9. “Green Way” Waste and Recycling Education Centre
Sponsored by the Rotary Club of Ulaanbaatar, the Rotary Club of Khangarid will address municipal waste management issues by offering training on waste management and recycling to teachers at the Mongolian National University of Education and students at the Secondary School #9. Keep South Australia Beautiful (KESAB), South Australia’s not-for-profit organisation that delivers world-class environmental sustainability education program, will provide an engaging and interactive platform to the project beneficiaries. Selected classrooms will be at both schools will be redesigned as “Waste and Recycling Centre/Hub.”
10. Improving Public Services through “Check My Service” Mobile Application
Public services are an integral part of our lives. Governments throughout the world have been increasingly paying attention to improving the services for which they are responsible. The goal of “CheckMyService” is to create a mobile application that facilitates direct communication on service issues between citizens and the administration of Ulaanbaatar city. This application encourages citizens to report issues in their neighbourhood, share and discuss problems, and monitor the authorities’ reactions. According to the report of the Information Communications Technology Agency (2014) 45% of UB habitants were online every day and more than half of the UB population used internet at least once a week.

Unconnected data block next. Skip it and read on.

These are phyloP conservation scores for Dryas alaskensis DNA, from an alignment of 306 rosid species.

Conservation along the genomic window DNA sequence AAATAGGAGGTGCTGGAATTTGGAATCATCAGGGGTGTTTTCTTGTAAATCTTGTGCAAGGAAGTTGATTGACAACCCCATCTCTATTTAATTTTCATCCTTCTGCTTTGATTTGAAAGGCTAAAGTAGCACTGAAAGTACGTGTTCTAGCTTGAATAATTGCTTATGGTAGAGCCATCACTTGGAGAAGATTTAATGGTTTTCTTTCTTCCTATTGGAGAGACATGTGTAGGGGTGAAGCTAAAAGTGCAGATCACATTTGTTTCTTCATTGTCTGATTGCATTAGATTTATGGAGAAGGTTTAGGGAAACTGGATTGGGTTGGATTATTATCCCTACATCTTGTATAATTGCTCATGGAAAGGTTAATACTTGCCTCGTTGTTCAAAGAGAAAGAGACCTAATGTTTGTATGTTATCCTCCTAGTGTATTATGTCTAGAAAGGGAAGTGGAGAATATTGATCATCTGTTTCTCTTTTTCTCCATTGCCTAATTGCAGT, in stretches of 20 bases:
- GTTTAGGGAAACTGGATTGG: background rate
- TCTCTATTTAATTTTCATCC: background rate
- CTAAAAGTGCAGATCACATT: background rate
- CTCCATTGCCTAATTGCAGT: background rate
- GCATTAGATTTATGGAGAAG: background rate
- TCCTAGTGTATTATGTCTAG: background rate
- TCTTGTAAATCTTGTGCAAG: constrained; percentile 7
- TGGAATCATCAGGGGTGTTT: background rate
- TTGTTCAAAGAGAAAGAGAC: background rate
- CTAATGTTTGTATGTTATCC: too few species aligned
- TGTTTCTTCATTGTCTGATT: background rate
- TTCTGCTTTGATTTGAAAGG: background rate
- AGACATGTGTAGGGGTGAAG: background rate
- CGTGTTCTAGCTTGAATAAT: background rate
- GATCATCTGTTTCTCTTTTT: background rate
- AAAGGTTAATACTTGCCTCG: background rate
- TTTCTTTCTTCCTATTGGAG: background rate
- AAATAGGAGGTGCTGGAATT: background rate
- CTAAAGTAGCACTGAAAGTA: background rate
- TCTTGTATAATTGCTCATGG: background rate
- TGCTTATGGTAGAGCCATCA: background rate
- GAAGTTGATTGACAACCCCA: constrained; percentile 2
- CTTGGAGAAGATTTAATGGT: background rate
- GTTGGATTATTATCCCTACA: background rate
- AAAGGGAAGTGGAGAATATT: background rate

The Democracy Education Centre (DEMO) was established in 2002. In 2012, DEMO launched the Check My Service initiative and assessed the transparency and accountability of 84 public services by service recipients through a Community Score Card tool. Their past work was recognised with an Integrity Award by the Anti- Corruption Agency of Mongolia (2013) as well as selected as one of the best innovations in Asia and Pacific region by the Open Government Partnership in 2014 and 2016 respectively.


Putin Sees ‘Great Chance’ of OPEC Deal as Moscow Ready to Freeze www.bloomberg.com

Russian President Vladimir Putin says he sees no obstacles to OPEC reaching an agreement later this month, and Russia is willing to freeze its crude oil output at current levels as he thinks that oil exporters have overcome major differences in their positions.
“Whether an agreement will be reached, I can not say for one hundred percent, but there is a strong likelihood that it will be achieved,” Putin told reporters on Sunday after he attended the Asia-Pacific Economic Cooperation summit in Lima. “Main contradictions within OPEC if not yet eliminated, they can be eliminated.”